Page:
MAA Section Meetings

Hood College has been heavily involved in the MAA for years and years, and our whole department always attends – and sometimes runs chunks of – the section meetings. Thanks to Project NExT I’d at least heard a bit about what the MAA does, but I didn’t really know much about how the meetings went. So in case you – like me – thought of these meetings as primarily for undergraduate students, I wanted to take you on a little tour through the latest meeting I went to of the DC/MD/VA section at Frostburg State University. And I’ll hope the AMS allows a little cross-promotion.

In our section, the meetings begin on Friday afternoon with a minicourse for faculty. This spring’s workshop – entitled “How to use as much inquiry as you’re comfortable with in your calculus class” – was run by Cassie Williams of James Madison University, Amy Ksir of the US Naval Academy, and Mitch Keller at Washington and Lee. I had to miss this one due to a late class, but I’ve enjoyed past workshops on everything from how to use Magma to how to teach Euclid’s Elements in a liberal arts math course.

Laura Taalman on the ubiquity of productive failure in mathematics

After the workshop is a reception and dinner, with the after-dinner talk given by Laura Taalman from James Madison. I’d seen Laura speak on the difficulties of 3D printing at the last JMM, but this talk put a different spin on it. Her talk “FAIL: A Mathematician’s Apology” discussed the long strings of failure that every mathematician has to learn to deal with in order to ever get anywhere. Not only did Laura share some of the more impressive failures she’d encountered, she gathered letters and videos of some other famous mathematicians to share the biggest time they did something dumb. I’m sure it was comforting and supportive for the students, but I know I wasn’t the only faculty member who appreciated the sentiment as well.

Saturday is the typical conference mix of short talks by students and faculty, a student poster session, and longer plenary talks, with a lot of games and activities for the undergrads. Paul Humke of St. Olaf gave a talk called “A Voyager from the Fourth Dimension,” followed by Alissa Crans at Loyola Marymount who spoke on how to divide cake so that everyone got the same amount of cake and frosting. If only all speakers had visual aids that the audience got to eat at the end! And one of our students even took second place in the poster session.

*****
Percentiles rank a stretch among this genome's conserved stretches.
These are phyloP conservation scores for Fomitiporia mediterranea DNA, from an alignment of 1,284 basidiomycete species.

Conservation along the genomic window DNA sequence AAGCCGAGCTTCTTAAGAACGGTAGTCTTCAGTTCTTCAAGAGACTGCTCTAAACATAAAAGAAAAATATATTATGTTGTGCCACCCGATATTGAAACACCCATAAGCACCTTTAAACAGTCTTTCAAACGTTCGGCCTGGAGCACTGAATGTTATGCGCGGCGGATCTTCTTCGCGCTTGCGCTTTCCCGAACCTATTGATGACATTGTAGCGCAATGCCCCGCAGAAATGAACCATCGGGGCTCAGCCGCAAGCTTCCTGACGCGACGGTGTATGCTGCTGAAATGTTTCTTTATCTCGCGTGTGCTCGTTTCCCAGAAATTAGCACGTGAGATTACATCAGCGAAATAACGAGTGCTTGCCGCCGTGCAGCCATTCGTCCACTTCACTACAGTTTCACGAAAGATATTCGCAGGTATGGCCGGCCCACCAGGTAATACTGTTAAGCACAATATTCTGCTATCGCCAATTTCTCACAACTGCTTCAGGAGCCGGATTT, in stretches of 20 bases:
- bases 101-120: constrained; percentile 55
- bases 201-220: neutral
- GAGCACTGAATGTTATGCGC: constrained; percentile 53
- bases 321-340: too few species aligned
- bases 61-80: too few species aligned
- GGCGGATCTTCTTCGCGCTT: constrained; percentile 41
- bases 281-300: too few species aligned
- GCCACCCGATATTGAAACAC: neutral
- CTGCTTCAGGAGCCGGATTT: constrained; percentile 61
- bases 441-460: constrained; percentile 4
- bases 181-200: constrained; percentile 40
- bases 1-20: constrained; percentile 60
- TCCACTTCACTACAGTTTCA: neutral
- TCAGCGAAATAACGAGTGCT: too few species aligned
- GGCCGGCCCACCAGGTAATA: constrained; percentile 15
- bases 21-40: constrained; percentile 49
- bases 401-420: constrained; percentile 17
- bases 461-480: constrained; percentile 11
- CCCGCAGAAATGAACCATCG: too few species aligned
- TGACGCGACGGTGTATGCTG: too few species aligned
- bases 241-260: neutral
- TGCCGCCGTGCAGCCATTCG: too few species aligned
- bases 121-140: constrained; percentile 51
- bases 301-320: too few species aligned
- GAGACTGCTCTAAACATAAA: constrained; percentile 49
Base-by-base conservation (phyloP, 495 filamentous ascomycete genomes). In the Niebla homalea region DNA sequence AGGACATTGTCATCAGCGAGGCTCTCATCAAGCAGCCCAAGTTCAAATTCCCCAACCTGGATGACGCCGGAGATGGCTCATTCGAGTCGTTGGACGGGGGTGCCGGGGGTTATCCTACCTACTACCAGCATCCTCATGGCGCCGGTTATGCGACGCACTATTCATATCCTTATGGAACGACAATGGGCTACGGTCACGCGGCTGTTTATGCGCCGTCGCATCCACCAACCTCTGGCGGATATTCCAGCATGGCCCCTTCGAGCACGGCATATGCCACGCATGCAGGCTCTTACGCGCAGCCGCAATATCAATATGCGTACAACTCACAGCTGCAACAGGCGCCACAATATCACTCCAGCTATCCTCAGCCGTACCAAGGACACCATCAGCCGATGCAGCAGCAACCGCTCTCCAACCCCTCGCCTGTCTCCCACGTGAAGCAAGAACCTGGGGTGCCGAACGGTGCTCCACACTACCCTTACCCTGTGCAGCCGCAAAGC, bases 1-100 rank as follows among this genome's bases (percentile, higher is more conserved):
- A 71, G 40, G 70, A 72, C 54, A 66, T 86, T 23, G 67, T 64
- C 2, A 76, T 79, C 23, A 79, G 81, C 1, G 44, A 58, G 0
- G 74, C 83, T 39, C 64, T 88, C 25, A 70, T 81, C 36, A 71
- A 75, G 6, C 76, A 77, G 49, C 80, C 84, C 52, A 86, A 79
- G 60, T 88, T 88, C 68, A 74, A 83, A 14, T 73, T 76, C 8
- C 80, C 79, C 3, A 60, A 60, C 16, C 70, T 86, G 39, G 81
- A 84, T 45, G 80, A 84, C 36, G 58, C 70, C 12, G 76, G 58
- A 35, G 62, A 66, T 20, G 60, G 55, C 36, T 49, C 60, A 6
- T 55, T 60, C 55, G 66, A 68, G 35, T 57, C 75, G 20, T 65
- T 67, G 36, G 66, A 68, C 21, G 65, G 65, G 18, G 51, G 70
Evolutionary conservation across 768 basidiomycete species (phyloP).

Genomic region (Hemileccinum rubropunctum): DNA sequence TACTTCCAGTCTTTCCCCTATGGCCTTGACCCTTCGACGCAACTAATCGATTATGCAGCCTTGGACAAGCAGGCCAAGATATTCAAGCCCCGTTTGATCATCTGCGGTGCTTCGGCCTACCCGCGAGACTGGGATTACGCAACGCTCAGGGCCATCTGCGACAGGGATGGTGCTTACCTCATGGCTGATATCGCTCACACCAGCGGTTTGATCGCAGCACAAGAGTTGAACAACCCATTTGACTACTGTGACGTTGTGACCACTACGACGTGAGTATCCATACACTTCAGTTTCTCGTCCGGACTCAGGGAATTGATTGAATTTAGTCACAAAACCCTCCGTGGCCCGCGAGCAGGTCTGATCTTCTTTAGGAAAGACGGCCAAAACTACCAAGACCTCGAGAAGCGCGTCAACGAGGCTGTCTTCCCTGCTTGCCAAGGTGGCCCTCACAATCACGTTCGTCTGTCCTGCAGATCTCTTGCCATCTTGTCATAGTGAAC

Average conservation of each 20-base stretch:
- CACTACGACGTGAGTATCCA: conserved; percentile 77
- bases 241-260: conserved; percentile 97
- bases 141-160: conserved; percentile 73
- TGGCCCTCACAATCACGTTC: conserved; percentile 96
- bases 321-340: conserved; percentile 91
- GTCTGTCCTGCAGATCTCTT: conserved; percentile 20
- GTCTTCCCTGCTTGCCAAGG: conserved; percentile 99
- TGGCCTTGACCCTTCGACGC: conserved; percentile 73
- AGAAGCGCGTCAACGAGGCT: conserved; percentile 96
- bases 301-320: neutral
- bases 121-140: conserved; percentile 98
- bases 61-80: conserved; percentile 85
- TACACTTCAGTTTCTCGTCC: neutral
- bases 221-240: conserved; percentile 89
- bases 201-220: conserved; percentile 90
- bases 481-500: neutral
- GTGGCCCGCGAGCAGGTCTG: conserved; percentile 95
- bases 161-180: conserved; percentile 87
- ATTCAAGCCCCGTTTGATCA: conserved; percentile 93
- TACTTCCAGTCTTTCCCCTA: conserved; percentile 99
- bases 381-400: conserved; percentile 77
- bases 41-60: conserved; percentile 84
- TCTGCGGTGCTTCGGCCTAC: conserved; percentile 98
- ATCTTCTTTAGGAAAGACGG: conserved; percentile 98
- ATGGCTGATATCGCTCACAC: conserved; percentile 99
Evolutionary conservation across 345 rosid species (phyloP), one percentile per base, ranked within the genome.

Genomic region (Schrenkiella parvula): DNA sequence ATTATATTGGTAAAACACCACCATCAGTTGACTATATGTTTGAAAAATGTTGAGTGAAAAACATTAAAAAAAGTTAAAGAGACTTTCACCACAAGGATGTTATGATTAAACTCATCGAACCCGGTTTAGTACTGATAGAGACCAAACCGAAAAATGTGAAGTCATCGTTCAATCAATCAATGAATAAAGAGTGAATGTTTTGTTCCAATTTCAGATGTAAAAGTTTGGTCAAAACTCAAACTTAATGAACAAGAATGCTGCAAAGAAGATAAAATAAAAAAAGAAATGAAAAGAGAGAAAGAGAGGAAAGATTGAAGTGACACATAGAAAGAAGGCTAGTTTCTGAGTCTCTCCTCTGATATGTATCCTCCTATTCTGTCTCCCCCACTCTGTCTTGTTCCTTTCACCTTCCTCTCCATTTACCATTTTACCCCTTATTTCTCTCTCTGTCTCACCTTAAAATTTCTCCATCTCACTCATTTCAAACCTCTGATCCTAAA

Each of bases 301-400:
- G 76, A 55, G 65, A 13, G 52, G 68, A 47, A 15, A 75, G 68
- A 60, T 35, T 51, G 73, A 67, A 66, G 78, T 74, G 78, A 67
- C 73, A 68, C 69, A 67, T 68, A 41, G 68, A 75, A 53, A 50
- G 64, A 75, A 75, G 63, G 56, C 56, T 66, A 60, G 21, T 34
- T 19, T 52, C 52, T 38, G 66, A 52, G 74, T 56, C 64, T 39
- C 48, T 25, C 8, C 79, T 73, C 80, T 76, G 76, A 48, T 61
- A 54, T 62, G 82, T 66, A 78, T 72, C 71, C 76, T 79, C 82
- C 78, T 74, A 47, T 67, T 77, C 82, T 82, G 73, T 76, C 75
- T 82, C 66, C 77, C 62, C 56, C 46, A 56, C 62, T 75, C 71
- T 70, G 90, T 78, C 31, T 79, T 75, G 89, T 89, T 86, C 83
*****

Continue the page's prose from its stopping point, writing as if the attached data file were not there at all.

This was my last year as a Section NExT fellow, which is a kind of mini-NExT that’s run through the sections. We meet for a workshop in the fall on topics suggested by the fellows, we sit together at meals so we can meet new people in the section, and in the spring we help with the undergraduate activities. I’ve enjoyed judging the talks and the posters, as it gives me a better sense of how to prepare my own students when they go to conferences. If you’re interested in Project NExT but aren’t able to participate for whatever reason, I strongly recommend checking out what your section has to offer.

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Talking Math Life with Ken Monks

This is the second in a series of interviews with early-career mathematicians, with the goal of providing snapshots of a range of jobs and early-career experiences.

Ken Monks, killing it on guitar when he’s not busy killing it as a math professor at Front Range Community College.  Of his job he says, “I see myself at Front Range Community College forever!  Hopefully in my old age working here, they can give me some Front Range Community Collagen.”

I met Ken Monks (who goes by Kenneth M. Monks professionally) in graduate school at Colorado State University. He was a year behind me in coursework, but was way ahead of me in general mathematical knowledge and pun-making ability. People went to Ken for help with homework, teaching questions, and general mathematical stuck-ness, and to soak up his distinctive kind-and-caustic, pun-filled banter. He is also a great cook and excellent guitar player (check out his band Mama Lenny and the Remedy), but I always assumed that research mathematics would be at the center of his work life because he is just really good at it.  However, Ken surprised me and many other people by choosing to stay on the front range of Colorado after his PhD, accepting a position at the Boulder County Campus of Front Range Community College (FRCC).